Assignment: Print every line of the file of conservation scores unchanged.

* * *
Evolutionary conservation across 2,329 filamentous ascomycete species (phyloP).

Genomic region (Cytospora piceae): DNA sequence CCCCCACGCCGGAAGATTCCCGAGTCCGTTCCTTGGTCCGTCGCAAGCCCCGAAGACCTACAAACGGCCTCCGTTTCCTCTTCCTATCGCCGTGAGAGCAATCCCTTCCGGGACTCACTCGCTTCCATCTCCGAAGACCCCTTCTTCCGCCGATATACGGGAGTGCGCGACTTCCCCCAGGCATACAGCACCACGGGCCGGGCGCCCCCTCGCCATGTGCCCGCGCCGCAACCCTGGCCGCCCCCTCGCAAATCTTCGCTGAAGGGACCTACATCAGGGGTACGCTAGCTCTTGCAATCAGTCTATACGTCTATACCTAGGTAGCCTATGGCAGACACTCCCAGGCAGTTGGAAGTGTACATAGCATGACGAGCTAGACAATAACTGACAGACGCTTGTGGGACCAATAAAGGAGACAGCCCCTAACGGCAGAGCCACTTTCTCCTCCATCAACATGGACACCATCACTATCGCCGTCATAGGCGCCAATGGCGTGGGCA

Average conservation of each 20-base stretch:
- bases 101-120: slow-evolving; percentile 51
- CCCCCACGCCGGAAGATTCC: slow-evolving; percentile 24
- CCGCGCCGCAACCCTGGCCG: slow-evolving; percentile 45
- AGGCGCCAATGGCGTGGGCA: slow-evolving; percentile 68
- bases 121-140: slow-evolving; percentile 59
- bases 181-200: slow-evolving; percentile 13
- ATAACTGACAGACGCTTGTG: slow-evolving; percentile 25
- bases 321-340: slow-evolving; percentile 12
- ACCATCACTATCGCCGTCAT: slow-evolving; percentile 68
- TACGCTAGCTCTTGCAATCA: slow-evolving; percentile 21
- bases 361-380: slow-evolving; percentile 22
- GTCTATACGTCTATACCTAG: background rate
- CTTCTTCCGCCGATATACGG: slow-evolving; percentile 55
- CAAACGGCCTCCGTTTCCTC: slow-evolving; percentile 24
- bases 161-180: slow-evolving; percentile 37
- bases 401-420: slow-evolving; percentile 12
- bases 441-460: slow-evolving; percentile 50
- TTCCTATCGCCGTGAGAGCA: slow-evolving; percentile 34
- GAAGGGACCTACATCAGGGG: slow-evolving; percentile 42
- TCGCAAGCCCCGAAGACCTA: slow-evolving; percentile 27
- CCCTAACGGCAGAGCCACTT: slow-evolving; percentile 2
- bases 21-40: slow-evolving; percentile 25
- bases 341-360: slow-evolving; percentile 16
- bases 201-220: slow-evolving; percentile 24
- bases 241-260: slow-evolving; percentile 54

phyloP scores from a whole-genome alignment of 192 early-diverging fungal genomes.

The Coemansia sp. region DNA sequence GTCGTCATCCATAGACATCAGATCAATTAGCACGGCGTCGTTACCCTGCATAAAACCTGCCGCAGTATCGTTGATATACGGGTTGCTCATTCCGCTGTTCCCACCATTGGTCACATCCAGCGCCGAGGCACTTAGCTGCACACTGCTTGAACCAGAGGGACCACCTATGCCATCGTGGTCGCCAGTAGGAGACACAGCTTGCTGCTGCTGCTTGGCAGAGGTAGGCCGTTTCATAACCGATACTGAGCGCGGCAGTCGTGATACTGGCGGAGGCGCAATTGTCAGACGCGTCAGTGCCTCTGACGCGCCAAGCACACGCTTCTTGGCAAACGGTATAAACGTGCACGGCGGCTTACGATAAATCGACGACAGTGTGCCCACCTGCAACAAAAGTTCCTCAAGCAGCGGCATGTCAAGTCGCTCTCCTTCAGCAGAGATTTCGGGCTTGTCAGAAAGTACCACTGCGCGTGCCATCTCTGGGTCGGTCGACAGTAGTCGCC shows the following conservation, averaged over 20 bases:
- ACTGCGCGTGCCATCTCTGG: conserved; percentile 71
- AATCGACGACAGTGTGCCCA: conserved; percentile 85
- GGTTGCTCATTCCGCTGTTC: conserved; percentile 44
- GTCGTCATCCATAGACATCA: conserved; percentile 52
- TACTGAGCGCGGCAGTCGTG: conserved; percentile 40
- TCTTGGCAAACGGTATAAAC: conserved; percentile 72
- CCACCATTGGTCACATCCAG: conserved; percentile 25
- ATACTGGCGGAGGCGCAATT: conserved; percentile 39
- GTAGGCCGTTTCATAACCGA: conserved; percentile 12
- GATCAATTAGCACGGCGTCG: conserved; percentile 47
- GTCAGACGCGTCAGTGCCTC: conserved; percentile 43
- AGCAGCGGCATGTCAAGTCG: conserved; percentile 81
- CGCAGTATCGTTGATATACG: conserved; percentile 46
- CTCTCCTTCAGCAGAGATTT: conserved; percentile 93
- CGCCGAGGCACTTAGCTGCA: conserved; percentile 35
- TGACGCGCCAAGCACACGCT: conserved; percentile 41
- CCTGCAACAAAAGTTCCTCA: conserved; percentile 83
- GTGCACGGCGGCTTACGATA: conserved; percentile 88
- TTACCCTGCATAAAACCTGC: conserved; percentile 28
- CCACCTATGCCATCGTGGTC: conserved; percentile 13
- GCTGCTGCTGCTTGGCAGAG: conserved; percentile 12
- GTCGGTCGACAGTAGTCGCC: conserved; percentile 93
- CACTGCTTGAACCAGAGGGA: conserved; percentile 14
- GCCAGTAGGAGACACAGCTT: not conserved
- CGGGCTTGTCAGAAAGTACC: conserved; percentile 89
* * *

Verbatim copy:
Evolutionary conservation across 2,329 filamentous ascomycete species (phyloP).

Genomic region (Cytospora piceae): DNA sequence CCCCCACGCCGGAAGATTCCCGAGTCCGTTCCTTGGTCCGTCGCAAGCCCCGAAGACCTACAAACGGCCTCCGTTTCCTCTTCCTATCGCCGTGAGAGCAATCCCTTCCGGGACTCACTCGCTTCCATCTCCGAAGACCCCTTCTTCCGCCGATATACGGGAGTGCGCGACTTCCCCCAGGCATACAGCACCACGGGCCGGGCGCCCCCTCGCCATGTGCCCGCGCCGCAACCCTGGCCGCCCCCTCGCAAATCTTCGCTGAAGGGACCTACATCAGGGGTACGCTAGCTCTTGCAATCAGTCTATACGTCTATACCTAGGTAGCCTATGGCAGACACTCCCAGGCAGTTGGAAGTGTACATAGCATGACGAGCTAGACAATAACTGACAGACGCTTGTGGGACCAATAAAGGAGACAGCCCCTAACGGCAGAGCCACTTTCTCCTCCATCAACATGGACACCATCACTATCGCCGTCATAGGCGCCAATGGCGTGGGCA

Average conservation of each 20-base stretch:
- bases 101-120: slow-evolving; percentile 51
- CCCCCACGCCGGAAGATTCC: slow-evolving; percentile 24
- CCGCGCCGCAACCCTGGCCG: slow-evolving; percentile 45
- AGGCGCCAATGGCGTGGGCA: slow-evolving; percentile 68
- bases 121-140: slow-evolving; percentile 59
- bases 181-200: slow-evolving; percentile 13
- ATAACTGACAGACGCTTGTG: slow-evolving; percentile 25
- bases 321-340: slow-evolving; percentile 12
- ACCATCACTATCGCCGTCAT: slow-evolving; percentile 68
- TACGCTAGCTCTTGCAATCA: slow-evolving; percentile 21
- bases 361-380: slow-evolving; percentile 22
- GTCTATACGTCTATACCTAG: background rate
- CTTCTTCCGCCGATATACGG: slow-evolving; percentile 55
- CAAACGGCCTCCGTTTCCTC: slow-evolving; percentile 24
- bases 161-180: slow-evolving; percentile 37
- bases 401-420: slow-evolving; percentile 12
- bases 441-460: slow-evolving; percentile 50
- TTCCTATCGCCGTGAGAGCA: slow-evolving; percentile 34
- GAAGGGACCTACATCAGGGG: slow-evolving; percentile 42
- TCGCAAGCCCCGAAGACCTA: slow-evolving; percentile 27
- CCCTAACGGCAGAGCCACTT: slow-evolving; percentile 2
- bases 21-40: slow-evolving; percentile 25
- bases 341-360: slow-evolving; percentile 16
- bases 201-220: slow-evolving; percentile 24
- bases 241-260: slow-evolving; percentile 54

phyloP scores from a whole-genome alignment of 192 early-diverging fungal genomes.

The Coemansia sp. region DNA sequence GTCGTCATCCATAGACATCAGATCAATTAGCACGGCGTCGTTACCCTGCATAAAACCTGCCGCAGTATCGTTGATATACGGGTTGCTCATTCCGCTGTTCCCACCATTGGTCACATCCAGCGCCGAGGCACTTAGCTGCACACTGCTTGAACCAGAGGGACCACCTATGCCATCGTGGTCGCCAGTAGGAGACACAGCTTGCTGCTGCTGCTTGGCAGAGGTAGGCCGTTTCATAACCGATACTGAGCGCGGCAGTCGTGATACTGGCGGAGGCGCAATTGTCAGACGCGTCAGTGCCTCTGACGCGCCAAGCACACGCTTCTTGGCAAACGGTATAAACGTGCACGGCGGCTTACGATAAATCGACGACAGTGTGCCCACCTGCAACAAAAGTTCCTCAAGCAGCGGCATGTCAAGTCGCTCTCCTTCAGCAGAGATTTCGGGCTTGTCAGAAAGTACCACTGCGCGTGCCATCTCTGGGTCGGTCGACAGTAGTCGCC shows the following conservation, averaged over 20 bases:
- ACTGCGCGTGCCATCTCTGG: conserved; percentile 71
- AATCGACGACAGTGTGCCCA: conserved; percentile 85
- GGTTGCTCATTCCGCTGTTC: conserved; percentile 44
- GTCGTCATCCATAGACATCA: conserved; percentile 52
- TACTGAGCGCGGCAGTCGTG: conserved; percentile 40
- TCTTGGCAAACGGTATAAAC: conserved; percentile 72
- CCACCATTGGTCACATCCAG: conserved; percentile 25
- ATACTGGCGGAGGCGCAATT: conserved; percentile 39
- GTAGGCCGTTTCATAACCGA: conserved; percentile 12
- GATCAATTAGCACGGCGTCG: conserved; percentile 47
- GTCAGACGCGTCAGTGCCTC: conserved; percentile 43
- AGCAGCGGCATGTCAAGTCG: conserved; percentile 81
- CGCAGTATCGTTGATATACG: conserved; percentile 46
- CTCTCCTTCAGCAGAGATTT: conserved; percentile 93
- CGCCGAGGCACTTAGCTGCA: conserved; percentile 35
- TGACGCGCCAAGCACACGCT: conserved; percentile 41
- CCTGCAACAAAAGTTCCTCA: conserved; percentile 83
- GTGCACGGCGGCTTACGATA: conserved; percentile 88
- TTACCCTGCATAAAACCTGC: conserved; percentile 28
- CCACCTATGCCATCGTGGTC: conserved; percentile 13
- GCTGCTGCTGCTTGGCAGAG: conserved; percentile 12
- GTCGGTCGACAGTAGTCGCC: conserved; percentile 93
- CACTGCTTGAACCAGAGGGA: conserved; percentile 14
- GCCAGTAGGAGACACAGCTT: not conserved
- CGGGCTTGTCAGAAAGTACC: conserved; percentile 89